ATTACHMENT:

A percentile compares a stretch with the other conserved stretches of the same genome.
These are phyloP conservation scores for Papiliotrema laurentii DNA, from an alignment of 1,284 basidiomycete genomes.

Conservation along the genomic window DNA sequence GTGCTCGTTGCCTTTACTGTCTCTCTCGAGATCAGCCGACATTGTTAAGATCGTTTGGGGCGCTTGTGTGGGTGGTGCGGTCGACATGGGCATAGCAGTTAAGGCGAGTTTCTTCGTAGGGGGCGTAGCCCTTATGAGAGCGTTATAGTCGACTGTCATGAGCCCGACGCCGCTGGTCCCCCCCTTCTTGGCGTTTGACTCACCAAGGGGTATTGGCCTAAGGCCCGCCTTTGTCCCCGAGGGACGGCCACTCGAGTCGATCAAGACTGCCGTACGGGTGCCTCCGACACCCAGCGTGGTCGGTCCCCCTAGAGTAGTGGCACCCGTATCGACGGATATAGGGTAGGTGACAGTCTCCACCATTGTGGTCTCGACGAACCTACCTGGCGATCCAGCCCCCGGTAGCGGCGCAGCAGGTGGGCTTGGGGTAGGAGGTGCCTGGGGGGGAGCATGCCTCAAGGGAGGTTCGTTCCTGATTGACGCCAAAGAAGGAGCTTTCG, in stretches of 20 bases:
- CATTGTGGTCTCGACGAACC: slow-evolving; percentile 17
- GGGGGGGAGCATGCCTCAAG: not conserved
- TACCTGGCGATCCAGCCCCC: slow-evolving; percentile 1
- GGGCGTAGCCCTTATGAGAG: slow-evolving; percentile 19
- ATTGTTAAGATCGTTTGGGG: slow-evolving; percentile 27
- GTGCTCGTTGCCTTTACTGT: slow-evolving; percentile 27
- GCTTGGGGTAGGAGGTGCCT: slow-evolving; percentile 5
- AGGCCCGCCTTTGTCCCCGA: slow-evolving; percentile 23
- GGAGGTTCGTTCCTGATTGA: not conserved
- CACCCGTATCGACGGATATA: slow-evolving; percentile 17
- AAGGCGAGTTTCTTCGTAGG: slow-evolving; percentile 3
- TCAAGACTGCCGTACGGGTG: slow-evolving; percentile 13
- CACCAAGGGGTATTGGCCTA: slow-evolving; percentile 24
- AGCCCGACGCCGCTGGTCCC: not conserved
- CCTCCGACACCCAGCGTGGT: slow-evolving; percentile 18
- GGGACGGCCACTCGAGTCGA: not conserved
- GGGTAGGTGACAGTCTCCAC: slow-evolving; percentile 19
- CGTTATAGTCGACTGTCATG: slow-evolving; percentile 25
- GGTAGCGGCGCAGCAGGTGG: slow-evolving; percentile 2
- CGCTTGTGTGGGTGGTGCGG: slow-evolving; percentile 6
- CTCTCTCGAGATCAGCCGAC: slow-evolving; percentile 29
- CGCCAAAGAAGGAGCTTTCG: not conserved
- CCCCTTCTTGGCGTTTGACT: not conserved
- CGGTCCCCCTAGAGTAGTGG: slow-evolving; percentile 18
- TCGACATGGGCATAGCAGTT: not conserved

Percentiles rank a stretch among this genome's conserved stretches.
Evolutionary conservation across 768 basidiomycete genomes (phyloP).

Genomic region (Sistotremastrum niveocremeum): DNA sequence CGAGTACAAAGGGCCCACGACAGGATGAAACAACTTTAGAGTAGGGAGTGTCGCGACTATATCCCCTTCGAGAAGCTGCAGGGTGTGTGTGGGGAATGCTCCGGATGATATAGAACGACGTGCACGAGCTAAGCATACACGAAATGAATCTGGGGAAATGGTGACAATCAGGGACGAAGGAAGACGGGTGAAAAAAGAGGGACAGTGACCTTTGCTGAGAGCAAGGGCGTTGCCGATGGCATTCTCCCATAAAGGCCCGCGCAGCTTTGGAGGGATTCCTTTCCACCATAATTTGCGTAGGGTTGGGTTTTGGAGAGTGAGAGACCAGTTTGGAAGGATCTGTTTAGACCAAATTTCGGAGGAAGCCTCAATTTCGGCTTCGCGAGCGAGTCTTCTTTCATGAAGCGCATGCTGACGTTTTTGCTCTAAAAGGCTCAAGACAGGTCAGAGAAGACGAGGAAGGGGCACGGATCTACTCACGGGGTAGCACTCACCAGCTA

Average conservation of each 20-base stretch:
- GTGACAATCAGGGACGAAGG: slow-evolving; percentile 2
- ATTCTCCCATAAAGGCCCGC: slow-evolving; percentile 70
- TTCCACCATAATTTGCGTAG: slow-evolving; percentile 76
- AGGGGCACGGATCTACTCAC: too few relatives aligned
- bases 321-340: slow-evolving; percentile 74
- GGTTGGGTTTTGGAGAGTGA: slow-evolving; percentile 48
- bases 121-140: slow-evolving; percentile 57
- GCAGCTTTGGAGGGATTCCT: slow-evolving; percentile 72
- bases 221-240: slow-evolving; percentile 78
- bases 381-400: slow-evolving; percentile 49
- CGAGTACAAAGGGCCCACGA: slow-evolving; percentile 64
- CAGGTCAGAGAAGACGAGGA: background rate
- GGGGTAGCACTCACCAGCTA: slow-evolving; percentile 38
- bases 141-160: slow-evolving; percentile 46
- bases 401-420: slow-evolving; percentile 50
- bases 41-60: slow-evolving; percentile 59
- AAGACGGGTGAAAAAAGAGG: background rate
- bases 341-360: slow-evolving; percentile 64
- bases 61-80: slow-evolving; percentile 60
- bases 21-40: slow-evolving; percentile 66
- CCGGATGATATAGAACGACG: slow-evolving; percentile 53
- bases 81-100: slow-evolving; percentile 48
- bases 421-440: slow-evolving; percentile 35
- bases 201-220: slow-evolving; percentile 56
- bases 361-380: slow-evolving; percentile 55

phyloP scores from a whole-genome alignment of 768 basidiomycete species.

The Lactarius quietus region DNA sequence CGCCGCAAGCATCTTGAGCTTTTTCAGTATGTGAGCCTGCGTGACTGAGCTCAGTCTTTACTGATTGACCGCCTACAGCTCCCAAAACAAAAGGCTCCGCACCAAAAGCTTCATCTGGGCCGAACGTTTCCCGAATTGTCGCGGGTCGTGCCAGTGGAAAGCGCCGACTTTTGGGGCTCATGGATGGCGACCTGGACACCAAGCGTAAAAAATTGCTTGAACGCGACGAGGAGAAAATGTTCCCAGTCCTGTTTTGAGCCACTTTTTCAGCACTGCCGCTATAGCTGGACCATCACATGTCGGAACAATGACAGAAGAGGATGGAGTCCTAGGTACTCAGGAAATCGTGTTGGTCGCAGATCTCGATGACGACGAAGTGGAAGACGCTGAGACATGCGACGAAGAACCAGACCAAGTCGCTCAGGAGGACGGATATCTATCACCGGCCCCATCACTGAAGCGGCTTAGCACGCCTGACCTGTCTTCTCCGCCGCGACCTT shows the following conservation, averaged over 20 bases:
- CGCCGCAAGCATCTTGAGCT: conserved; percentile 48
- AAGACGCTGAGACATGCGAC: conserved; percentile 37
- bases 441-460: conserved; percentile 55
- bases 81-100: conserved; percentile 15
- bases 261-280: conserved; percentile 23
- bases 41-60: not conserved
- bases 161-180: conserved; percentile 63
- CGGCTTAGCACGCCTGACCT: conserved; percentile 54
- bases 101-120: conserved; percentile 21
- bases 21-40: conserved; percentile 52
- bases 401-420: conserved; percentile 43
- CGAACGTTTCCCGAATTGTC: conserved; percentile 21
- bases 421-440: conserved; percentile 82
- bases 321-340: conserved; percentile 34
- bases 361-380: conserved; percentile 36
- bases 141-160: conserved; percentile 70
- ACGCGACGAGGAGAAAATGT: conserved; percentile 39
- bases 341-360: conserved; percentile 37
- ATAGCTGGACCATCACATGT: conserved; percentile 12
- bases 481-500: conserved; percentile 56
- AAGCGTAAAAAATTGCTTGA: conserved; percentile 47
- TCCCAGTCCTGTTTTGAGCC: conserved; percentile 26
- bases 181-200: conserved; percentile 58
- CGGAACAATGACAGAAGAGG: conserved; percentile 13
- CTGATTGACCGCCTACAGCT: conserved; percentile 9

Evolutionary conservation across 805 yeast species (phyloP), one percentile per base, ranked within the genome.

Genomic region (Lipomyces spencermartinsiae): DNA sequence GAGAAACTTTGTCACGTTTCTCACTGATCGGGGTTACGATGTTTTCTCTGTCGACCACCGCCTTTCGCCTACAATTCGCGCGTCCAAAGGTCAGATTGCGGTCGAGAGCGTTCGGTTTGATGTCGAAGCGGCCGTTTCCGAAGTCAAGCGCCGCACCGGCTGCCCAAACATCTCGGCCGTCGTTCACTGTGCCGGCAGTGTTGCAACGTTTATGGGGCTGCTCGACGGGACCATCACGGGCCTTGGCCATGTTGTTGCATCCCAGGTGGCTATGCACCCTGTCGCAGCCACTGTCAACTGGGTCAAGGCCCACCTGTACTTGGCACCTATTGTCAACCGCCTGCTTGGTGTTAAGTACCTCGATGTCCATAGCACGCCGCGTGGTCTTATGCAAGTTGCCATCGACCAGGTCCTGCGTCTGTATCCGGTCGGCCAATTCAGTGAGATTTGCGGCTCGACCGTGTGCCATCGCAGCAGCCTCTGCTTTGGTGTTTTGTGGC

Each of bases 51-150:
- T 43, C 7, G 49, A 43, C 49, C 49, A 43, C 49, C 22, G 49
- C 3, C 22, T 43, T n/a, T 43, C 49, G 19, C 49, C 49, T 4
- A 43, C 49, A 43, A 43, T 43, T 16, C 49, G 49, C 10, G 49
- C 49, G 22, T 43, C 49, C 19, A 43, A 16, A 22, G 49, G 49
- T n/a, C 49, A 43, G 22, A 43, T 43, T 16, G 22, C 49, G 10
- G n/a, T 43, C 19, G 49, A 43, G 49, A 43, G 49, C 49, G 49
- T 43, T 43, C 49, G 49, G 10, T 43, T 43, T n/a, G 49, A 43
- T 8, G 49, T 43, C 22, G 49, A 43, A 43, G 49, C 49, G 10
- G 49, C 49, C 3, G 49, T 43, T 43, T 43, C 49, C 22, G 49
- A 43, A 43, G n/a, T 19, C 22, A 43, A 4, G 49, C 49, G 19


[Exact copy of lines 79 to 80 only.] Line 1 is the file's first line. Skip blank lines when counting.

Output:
- bases 481-500: conserved; percentile 56
- AAGCGTAAAAAATTGCTTGA: conserved; percentile 47